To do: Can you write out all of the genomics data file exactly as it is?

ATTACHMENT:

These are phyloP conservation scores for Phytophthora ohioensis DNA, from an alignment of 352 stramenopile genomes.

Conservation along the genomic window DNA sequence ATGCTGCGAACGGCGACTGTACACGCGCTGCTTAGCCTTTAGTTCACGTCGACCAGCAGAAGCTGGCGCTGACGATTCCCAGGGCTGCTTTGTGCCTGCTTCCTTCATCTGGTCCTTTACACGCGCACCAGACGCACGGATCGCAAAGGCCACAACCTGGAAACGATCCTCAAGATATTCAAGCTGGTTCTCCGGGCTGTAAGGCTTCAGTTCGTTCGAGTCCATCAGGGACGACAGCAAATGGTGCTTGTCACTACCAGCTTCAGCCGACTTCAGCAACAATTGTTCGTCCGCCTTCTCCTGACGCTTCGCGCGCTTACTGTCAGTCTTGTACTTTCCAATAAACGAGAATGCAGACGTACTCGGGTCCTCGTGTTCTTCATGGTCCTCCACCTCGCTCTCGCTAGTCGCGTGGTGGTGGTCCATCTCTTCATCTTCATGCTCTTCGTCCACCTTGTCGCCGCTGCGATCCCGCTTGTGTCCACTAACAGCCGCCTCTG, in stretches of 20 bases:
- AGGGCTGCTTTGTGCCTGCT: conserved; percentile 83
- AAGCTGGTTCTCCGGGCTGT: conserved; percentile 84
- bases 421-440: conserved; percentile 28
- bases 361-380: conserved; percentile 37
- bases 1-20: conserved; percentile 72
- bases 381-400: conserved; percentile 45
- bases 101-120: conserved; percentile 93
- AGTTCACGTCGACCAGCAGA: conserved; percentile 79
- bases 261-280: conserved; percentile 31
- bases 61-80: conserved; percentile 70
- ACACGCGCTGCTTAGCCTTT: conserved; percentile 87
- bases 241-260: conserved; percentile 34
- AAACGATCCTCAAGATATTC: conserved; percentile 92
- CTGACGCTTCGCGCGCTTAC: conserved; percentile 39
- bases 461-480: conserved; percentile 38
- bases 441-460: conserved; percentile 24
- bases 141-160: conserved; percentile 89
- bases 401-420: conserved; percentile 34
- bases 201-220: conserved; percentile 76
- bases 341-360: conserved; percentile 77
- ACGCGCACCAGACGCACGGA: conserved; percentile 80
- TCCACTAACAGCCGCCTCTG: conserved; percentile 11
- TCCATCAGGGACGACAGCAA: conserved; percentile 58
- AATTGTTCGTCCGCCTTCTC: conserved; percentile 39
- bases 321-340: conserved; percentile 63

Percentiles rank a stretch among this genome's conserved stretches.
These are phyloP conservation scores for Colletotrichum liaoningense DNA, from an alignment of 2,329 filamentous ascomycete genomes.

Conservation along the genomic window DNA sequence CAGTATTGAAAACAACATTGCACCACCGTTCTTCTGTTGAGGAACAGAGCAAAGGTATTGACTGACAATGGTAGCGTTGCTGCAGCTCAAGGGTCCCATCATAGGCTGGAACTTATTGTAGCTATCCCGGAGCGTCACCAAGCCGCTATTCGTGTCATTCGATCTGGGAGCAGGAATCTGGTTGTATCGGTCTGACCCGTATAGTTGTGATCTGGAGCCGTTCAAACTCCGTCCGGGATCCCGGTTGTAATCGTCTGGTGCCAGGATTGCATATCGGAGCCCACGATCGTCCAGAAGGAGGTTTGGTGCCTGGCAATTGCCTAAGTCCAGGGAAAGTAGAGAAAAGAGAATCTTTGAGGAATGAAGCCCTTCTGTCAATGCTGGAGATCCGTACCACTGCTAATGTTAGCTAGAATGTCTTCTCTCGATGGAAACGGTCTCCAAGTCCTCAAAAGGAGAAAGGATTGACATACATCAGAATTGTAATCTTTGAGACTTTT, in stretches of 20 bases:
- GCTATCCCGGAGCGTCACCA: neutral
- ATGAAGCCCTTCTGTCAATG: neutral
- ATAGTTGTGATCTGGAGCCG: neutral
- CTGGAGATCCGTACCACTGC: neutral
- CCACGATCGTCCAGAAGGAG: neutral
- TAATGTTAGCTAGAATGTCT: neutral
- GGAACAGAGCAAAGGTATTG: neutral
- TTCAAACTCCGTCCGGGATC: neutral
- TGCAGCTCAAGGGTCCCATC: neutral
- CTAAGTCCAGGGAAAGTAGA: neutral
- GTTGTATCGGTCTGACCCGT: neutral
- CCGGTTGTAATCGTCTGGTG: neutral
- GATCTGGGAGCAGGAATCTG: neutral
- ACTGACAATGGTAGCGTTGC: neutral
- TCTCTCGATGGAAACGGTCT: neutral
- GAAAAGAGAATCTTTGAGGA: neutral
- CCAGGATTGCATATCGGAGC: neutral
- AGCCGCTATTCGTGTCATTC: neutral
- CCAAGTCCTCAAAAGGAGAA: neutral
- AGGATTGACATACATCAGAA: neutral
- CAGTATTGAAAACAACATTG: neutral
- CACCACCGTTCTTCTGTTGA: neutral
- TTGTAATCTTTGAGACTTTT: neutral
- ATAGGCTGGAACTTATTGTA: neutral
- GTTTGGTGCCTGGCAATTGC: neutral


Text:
These are phyloP conservation scores for Phytophthora ohioensis DNA, from an alignment of 352 stramenopile genomes.

Conservation along the genomic window DNA sequence ATGCTGCGAACGGCGACTGTACACGCGCTGCTTAGCCTTTAGTTCACGTCGACCAGCAGAAGCTGGCGCTGACGATTCCCAGGGCTGCTTTGTGCCTGCTTCCTTCATCTGGTCCTTTACACGCGCACCAGACGCACGGATCGCAAAGGCCACAACCTGGAAACGATCCTCAAGATATTCAAGCTGGTTCTCCGGGCTGTAAGGCTTCAGTTCGTTCGAGTCCATCAGGGACGACAGCAAATGGTGCTTGTCACTACCAGCTTCAGCCGACTTCAGCAACAATTGTTCGTCCGCCTTCTCCTGACGCTTCGCGCGCTTACTGTCAGTCTTGTACTTTCCAATAAACGAGAATGCAGACGTACTCGGGTCCTCGTGTTCTTCATGGTCCTCCACCTCGCTCTCGCTAGTCGCGTGGTGGTGGTCCATCTCTTCATCTTCATGCTCTTCGTCCACCTTGTCGCCGCTGCGATCCCGCTTGTGTCCACTAACAGCCGCCTCTG, in stretches of 20 bases:
- AGGGCTGCTTTGTGCCTGCT: conserved; percentile 83
- AAGCTGGTTCTCCGGGCTGT: conserved; percentile 84
- bases 421-440: conserved; percentile 28
- bases 361-380: conserved; percentile 37
- bases 1-20: conserved; percentile 72
- bases 381-400: conserved; percentile 45
- bases 101-120: conserved; percentile 93
- AGTTCACGTCGACCAGCAGA: conserved; percentile 79
- bases 261-280: conserved; percentile 31
- bases 61-80: conserved; percentile 70
- ACACGCGCTGCTTAGCCTTT: conserved; percentile 87
- bases 241-260: conserved; percentile 34
- AAACGATCCTCAAGATATTC: conserved; percentile 92
- CTGACGCTTCGCGCGCTTAC: conserved; percentile 39
- bases 461-480: conserved; percentile 38
- bases 441-460: conserved; percentile 24
- bases 141-160: conserved; percentile 89
- bases 401-420: conserved; percentile 34
- bases 201-220: conserved; percentile 76
- bases 341-360: conserved; percentile 77
- ACGCGCACCAGACGCACGGA: conserved; percentile 80
- TCCACTAACAGCCGCCTCTG: conserved; percentile 11
- TCCATCAGGGACGACAGCAA: conserved; percentile 58
- AATTGTTCGTCCGCCTTCTC: conserved; percentile 39
- bases 321-340: conserved; percentile 63

Percentiles rank a stretch among this genome's conserved stretches.
These are phyloP conservation scores for Colletotrichum liaoningense DNA, from an alignment of 2,329 filamentous ascomycete genomes.

Conservation along the genomic window DNA sequence CAGTATTGAAAACAACATTGCACCACCGTTCTTCTGTTGAGGAACAGAGCAAAGGTATTGACTGACAATGGTAGCGTTGCTGCAGCTCAAGGGTCCCATCATAGGCTGGAACTTATTGTAGCTATCCCGGAGCGTCACCAAGCCGCTATTCGTGTCATTCGATCTGGGAGCAGGAATCTGGTTGTATCGGTCTGACCCGTATAGTTGTGATCTGGAGCCGTTCAAACTCCGTCCGGGATCCCGGTTGTAATCGTCTGGTGCCAGGATTGCATATCGGAGCCCACGATCGTCCAGAAGGAGGTTTGGTGCCTGGCAATTGCCTAAGTCCAGGGAAAGTAGAGAAAAGAGAATCTTTGAGGAATGAAGCCCTTCTGTCAATGCTGGAGATCCGTACCACTGCTAATGTTAGCTAGAATGTCTTCTCTCGATGGAAACGGTCTCCAAGTCCTCAAAAGGAGAAAGGATTGACATACATCAGAATTGTAATCTTTGAGACTTTT, in stretches of 20 bases:
- GCTATCCCGGAGCGTCACCA: neutral
- ATGAAGCCCTTCTGTCAATG: neutral
- ATAGTTGTGATCTGGAGCCG: neutral
- CTGGAGATCCGTACCACTGC: neutral
- CCACGATCGTCCAGAAGGAG: neutral
- TAATGTTAGCTAGAATGTCT: neutral
- GGAACAGAGCAAAGGTATTG: neutral
- TTCAAACTCCGTCCGGGATC: neutral
- TGCAGCTCAAGGGTCCCATC: neutral
- CTAAGTCCAGGGAAAGTAGA: neutral
- GTTGTATCGGTCTGACCCGT: neutral
- CCGGTTGTAATCGTCTGGTG: neutral
- GATCTGGGAGCAGGAATCTG: neutral
- ACTGACAATGGTAGCGTTGC: neutral
- TCTCTCGATGGAAACGGTCT: neutral
- GAAAAGAGAATCTTTGAGGA: neutral
- CCAGGATTGCATATCGGAGC: neutral
- AGCCGCTATTCGTGTCATTC: neutral
- CCAAGTCCTCAAAAGGAGAA: neutral
- AGGATTGACATACATCAGAA: neutral
- CAGTATTGAAAACAACATTG: neutral
- CACCACCGTTCTTCTGTTGA: neutral
- TTGTAATCTTTGAGACTTTT: neutral
- ATAGGCTGGAACTTATTGTA: neutral
- GTTTGGTGCCTGGCAATTGC: neutral